Friday, January 1, 2010

Successes: Yogurt in Bangladesh

Kale at the Poverty News Blog (left) reports:
Paul Bennett is a business innovation consultant who goes to corporation boardrooms to give them creative ideas. For inspiration, Bennett recently visited Bangladesh and Professor Muhammad Yunus. Bennett not only wanted to talk to to Yunus about Grameen Bank, but also on their cooperation with Dannon Yogurt.

Yunus and Dannon create a vitamin packed yogurt at a low price that even the poor children of Bangladesh can afford. Dannon and Grameen run the company so that all profits go back into the company to maximize the benefit to the people of Bangladesh.

In his essay for the Financial Times, Bennett says there is a lot to be learned from this cooperation.
Then there is the Grameen-Danone collaboration, which started after Frank Riboud, chief executive of the French company, met Prof Yunus in 2005. Again, scale is an overwhelming theme: a tiny, "cute" factory (as Prof Yunus describes it), a 10th the size of a regular Danone plant, which makes a batch-produced, nutritionally complete yoghurt product, using local milk, collected jug-by-jug in rural villages - as I saw for myself. It is sold door-to-door by Dan-one's yoghurt ladies and marketed cleverly by a man in a Danone-branded lion suit teaching children the value of a nutritious diet.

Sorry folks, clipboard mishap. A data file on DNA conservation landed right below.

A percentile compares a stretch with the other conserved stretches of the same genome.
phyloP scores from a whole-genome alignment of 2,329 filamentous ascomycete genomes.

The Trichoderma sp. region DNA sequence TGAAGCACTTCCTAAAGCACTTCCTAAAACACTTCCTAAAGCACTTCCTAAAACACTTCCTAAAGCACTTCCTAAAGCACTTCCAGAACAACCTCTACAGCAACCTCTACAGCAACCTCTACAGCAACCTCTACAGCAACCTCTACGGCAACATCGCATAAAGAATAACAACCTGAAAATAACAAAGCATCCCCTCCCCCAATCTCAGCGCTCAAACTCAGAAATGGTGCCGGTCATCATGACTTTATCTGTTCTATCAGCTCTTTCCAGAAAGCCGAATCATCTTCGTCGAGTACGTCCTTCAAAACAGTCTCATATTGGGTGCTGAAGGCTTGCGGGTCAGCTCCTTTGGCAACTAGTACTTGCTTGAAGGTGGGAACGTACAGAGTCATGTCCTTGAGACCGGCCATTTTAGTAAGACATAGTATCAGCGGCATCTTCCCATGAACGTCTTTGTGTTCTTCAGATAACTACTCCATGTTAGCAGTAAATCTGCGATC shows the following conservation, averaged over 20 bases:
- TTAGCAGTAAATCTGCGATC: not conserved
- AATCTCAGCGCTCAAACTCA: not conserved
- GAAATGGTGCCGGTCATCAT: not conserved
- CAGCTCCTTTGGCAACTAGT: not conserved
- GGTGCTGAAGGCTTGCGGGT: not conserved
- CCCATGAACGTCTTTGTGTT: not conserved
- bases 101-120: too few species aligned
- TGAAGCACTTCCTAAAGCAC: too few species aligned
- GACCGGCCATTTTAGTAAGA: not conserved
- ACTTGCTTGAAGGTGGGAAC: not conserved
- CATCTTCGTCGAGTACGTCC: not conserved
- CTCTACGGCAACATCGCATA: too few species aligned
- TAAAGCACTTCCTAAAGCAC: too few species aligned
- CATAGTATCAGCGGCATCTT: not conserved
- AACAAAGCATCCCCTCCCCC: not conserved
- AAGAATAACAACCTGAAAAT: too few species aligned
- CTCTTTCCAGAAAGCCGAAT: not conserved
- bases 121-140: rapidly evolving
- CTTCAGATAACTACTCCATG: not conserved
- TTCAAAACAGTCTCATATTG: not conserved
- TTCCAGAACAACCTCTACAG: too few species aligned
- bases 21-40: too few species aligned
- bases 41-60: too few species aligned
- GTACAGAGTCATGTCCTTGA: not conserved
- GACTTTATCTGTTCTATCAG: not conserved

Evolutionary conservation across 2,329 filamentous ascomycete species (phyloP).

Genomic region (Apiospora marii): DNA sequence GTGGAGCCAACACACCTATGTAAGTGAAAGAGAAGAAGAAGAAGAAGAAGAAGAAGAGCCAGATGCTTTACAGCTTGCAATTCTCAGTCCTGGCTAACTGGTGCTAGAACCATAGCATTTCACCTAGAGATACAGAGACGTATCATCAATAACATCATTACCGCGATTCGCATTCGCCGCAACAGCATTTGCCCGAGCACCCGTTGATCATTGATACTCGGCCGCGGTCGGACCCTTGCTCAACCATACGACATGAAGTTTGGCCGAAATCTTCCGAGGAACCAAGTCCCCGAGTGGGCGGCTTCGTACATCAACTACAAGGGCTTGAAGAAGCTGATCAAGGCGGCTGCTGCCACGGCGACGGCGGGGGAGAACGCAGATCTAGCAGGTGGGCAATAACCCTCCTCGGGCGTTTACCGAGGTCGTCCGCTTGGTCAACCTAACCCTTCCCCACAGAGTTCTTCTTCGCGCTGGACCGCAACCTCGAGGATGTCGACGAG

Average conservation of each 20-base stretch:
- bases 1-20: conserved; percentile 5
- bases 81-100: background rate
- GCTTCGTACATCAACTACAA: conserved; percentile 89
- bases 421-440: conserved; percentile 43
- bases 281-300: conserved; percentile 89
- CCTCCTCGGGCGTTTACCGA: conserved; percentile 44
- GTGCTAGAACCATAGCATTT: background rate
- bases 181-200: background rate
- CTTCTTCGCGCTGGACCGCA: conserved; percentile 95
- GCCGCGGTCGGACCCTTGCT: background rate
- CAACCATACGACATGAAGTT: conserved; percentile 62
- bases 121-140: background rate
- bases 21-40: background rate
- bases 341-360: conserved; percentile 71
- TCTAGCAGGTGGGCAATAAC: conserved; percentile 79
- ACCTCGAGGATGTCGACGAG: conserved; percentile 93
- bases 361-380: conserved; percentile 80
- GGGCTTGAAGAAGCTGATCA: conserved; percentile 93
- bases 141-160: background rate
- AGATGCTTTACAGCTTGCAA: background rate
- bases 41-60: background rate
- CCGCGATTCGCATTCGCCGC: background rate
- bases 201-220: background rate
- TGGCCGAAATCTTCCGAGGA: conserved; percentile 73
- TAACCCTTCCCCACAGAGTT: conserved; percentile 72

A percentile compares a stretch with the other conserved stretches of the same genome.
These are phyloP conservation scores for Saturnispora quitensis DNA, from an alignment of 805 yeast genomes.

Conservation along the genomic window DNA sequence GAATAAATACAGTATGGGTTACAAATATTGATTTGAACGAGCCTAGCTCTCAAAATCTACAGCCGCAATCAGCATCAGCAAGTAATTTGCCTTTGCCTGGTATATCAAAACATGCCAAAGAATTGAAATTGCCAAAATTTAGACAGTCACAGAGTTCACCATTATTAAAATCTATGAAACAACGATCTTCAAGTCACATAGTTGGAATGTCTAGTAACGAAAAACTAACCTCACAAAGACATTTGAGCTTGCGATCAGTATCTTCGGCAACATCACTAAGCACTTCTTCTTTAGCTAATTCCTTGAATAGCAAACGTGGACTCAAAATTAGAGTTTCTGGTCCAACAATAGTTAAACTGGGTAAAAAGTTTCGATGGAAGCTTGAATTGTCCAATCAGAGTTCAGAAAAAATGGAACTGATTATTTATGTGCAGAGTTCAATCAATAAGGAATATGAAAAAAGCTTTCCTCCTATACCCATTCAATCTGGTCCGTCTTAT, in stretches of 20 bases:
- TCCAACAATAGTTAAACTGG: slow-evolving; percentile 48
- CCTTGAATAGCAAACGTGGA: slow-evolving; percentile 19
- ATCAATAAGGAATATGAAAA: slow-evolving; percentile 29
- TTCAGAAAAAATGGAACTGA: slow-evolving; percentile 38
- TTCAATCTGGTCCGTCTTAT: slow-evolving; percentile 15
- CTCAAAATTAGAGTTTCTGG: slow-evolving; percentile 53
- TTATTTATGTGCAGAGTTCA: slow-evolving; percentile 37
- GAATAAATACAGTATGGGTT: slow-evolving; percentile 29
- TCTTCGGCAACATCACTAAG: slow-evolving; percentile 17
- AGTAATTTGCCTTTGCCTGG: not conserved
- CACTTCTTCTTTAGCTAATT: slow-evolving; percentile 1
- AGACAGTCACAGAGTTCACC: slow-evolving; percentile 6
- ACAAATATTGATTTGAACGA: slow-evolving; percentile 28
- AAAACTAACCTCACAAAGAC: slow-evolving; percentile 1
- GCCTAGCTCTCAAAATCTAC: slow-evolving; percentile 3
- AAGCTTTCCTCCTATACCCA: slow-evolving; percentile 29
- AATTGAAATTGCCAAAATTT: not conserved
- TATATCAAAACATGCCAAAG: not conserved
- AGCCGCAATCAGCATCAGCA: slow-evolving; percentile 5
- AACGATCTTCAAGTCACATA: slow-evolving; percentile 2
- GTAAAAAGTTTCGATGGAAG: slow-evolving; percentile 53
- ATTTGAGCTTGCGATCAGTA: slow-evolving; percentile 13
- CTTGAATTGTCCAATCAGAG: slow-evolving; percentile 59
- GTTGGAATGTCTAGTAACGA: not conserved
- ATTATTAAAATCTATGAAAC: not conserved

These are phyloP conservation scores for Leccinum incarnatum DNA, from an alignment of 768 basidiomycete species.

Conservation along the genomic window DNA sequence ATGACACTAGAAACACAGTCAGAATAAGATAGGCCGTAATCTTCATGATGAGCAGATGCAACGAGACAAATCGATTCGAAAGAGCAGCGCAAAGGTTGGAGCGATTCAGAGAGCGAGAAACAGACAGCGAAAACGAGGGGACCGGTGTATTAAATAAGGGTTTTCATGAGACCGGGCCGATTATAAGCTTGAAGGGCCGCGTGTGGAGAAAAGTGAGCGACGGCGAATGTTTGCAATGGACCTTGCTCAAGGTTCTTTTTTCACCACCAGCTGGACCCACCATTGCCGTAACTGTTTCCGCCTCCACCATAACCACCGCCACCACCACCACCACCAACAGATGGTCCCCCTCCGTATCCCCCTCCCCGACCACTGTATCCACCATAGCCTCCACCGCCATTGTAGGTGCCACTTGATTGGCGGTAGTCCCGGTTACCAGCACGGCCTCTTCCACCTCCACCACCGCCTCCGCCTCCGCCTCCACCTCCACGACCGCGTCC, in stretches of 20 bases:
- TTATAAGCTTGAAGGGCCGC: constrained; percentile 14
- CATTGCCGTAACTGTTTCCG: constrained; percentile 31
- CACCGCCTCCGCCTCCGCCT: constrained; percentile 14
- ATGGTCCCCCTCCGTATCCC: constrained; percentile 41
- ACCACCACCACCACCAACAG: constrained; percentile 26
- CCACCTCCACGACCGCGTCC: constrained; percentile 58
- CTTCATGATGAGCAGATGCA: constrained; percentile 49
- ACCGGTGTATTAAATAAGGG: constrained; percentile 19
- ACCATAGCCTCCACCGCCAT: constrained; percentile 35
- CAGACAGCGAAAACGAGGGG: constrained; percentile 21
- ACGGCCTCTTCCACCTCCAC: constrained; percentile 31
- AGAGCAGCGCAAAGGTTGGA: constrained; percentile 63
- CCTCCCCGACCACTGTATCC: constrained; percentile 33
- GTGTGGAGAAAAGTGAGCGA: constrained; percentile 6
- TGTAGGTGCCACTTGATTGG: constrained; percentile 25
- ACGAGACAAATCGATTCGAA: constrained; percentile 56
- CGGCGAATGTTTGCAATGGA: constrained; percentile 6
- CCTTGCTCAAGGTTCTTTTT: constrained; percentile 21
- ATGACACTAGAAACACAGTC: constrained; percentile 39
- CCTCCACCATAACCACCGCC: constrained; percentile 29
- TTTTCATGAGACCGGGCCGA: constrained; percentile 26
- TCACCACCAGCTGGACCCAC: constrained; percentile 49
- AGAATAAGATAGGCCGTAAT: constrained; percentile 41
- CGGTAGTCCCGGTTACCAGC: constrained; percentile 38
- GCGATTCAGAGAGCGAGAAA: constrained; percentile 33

He then also confirms that, yes, this does make money, but it does something more important as well:
It makes money but it also ignites employees' passions and teaches them new ways of working. In its collaboration with Danone, this philosophy is reaping more benefits for both than the purely financial.

No comments:

Post a Comment